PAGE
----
Frazier Hall passed that test with flying colors.
Early in baseball's spring training process, before Haley really knew what he had with this year's team, the 6-foot-4, 220-pound Hall stood out.
Case in point -- Defensive bunt drills: Haley makes the call, players make the play. Problem: Third baseman couldn't get the hang of Haley's signals.
"After a couple times, Frazier saw that the third baseman wasn't getting it," Haley said. "I didn't want to embarrass the guy."
Neither did Frazier. Behind his glove, so that Haley couldn't see, Frazier flashed the signals from first base.
"That's a guy who cares about his teammate," Haley said. "That's a guy who is a real leader."
"I want to be the last person on the planet to ever crucify, criticize a person, or yell at them," said the left-handed hitting Frazier, who was in the Hawks' season-opening lineup as designated hitter Thursday night.
Hall was hitless in three plate appearances in the 8-2 Silver Hawk loss to Bowling Green.
"Everybody has been low," Hall said. "When there's someone there to help you and build you up, that person will never forget.
"One of the things I want to give my teammates is loyalty deep in my heart. I want to be as loyal to my teammates as I possibly can.
"I saw that third baseman was having trouble. I could see in his body language that he was nervous. Helping that guy out, I hope it's something he remembers. I had people help me along the way."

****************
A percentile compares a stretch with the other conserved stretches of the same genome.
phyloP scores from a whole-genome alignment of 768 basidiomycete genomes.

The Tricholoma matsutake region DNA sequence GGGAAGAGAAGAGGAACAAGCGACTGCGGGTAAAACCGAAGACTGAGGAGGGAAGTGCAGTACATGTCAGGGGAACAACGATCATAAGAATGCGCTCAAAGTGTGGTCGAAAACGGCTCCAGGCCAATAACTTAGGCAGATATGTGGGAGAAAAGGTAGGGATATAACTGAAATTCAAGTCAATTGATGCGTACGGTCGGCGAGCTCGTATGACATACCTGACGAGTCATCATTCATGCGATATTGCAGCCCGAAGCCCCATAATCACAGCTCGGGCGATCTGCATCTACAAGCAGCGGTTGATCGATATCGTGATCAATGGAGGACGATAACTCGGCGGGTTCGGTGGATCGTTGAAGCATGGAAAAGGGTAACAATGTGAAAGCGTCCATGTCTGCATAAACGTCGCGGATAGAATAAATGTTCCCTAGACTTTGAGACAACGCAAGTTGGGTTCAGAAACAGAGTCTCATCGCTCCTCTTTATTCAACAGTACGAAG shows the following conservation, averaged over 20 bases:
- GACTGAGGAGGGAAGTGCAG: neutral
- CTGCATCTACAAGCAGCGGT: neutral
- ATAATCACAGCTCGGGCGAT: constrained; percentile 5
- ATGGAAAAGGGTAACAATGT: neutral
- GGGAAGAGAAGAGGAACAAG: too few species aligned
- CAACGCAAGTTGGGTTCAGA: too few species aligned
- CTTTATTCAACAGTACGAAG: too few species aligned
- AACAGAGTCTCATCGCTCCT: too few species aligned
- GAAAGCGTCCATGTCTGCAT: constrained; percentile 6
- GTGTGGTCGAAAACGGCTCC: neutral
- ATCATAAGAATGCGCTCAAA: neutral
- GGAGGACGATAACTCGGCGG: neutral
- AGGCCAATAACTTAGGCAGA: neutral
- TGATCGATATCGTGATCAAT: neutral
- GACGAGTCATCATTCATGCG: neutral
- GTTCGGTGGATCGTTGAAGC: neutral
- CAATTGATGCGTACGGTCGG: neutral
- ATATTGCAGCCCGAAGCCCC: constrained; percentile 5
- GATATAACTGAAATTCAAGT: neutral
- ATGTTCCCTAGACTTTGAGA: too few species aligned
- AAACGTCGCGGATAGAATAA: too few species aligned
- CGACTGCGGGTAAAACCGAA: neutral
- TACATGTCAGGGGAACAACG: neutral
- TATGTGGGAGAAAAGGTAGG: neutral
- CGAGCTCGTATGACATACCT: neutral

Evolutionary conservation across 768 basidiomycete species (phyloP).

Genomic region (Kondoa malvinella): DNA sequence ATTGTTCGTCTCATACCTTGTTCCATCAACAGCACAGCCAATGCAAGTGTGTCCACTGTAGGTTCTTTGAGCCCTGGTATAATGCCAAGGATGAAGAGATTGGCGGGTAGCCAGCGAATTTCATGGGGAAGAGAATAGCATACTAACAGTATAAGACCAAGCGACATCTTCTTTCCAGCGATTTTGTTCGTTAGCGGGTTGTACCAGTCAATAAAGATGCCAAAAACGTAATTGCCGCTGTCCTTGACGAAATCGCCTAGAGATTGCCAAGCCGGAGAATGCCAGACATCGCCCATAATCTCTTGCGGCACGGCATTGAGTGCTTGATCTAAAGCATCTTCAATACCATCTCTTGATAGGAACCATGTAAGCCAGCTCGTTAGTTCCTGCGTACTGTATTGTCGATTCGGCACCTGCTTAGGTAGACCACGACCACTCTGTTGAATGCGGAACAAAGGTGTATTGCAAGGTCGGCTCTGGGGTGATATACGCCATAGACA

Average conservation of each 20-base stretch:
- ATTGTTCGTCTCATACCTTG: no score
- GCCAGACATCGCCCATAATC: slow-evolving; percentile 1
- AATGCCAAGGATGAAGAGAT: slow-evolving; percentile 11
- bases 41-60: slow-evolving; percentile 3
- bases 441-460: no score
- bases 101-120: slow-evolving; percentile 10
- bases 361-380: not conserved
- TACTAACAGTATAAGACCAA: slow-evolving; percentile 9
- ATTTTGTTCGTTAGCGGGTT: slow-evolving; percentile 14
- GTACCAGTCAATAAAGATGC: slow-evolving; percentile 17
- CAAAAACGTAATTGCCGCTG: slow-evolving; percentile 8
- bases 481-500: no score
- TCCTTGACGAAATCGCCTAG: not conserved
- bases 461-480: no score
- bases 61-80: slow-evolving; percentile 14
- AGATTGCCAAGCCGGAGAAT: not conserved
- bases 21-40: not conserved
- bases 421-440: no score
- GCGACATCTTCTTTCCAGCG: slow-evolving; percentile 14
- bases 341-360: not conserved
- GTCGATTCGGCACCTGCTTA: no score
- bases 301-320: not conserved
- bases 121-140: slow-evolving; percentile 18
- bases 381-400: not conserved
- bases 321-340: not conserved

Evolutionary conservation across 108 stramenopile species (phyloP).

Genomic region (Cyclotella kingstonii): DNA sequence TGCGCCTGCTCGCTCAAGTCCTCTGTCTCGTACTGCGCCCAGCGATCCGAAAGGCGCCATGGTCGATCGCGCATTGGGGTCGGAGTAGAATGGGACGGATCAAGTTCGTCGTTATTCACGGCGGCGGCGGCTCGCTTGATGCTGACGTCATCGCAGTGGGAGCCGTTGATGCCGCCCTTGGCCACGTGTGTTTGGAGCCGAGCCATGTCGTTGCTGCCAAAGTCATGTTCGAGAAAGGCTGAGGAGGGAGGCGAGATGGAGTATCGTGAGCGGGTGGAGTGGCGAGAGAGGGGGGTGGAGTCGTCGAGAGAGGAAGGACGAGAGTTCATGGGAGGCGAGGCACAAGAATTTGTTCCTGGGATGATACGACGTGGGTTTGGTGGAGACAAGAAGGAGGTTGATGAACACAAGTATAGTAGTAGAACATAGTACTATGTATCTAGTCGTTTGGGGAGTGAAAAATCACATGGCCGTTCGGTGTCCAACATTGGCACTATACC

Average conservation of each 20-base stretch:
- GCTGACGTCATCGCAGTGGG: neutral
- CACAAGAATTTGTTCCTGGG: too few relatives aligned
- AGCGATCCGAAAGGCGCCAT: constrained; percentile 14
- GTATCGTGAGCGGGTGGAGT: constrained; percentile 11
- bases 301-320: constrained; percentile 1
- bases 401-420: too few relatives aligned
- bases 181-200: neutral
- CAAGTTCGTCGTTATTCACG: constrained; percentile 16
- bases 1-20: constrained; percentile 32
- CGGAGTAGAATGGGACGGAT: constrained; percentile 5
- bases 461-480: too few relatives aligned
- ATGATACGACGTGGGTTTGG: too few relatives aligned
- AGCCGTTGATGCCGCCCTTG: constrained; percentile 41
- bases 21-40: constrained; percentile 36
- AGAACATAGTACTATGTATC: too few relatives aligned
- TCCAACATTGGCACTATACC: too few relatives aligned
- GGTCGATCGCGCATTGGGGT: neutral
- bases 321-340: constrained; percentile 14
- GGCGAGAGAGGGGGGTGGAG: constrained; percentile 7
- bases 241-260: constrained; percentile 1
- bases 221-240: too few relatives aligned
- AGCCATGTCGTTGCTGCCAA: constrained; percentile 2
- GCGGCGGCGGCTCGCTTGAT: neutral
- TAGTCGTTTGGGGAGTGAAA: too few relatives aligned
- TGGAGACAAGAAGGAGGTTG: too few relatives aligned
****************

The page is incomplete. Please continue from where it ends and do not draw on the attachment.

From the Bayou to the Bend, it's been quite a journey for the 24-year-old Hall.
When Hall was 12, his brother Ben (two years older) was diagnosed with a brain tumor. Ben was taken to the University of Chicago Hospital for treatment.
A bleak diagnosis was unexpectedly upgraded. At one point, life on a ventilator was the early prediction. However, doctors were much more encouraged once the surgery began.
Short-term memory and auditory problems were the primary negative results of the surgery.
"Ben (who was a standout quarterback) woke up from surgery, we handed him a football, he licked fingers and threw himself a spiral," Hall said. "We knew we had Ben back. All we could do was cry."
Through Hall's life, baseball was always "a passion," but "Ben was a priority."
Hall got his baseball opportunity at Southern University, a "historically black" institution, even though he jokingly considers himself a "historically white" young man.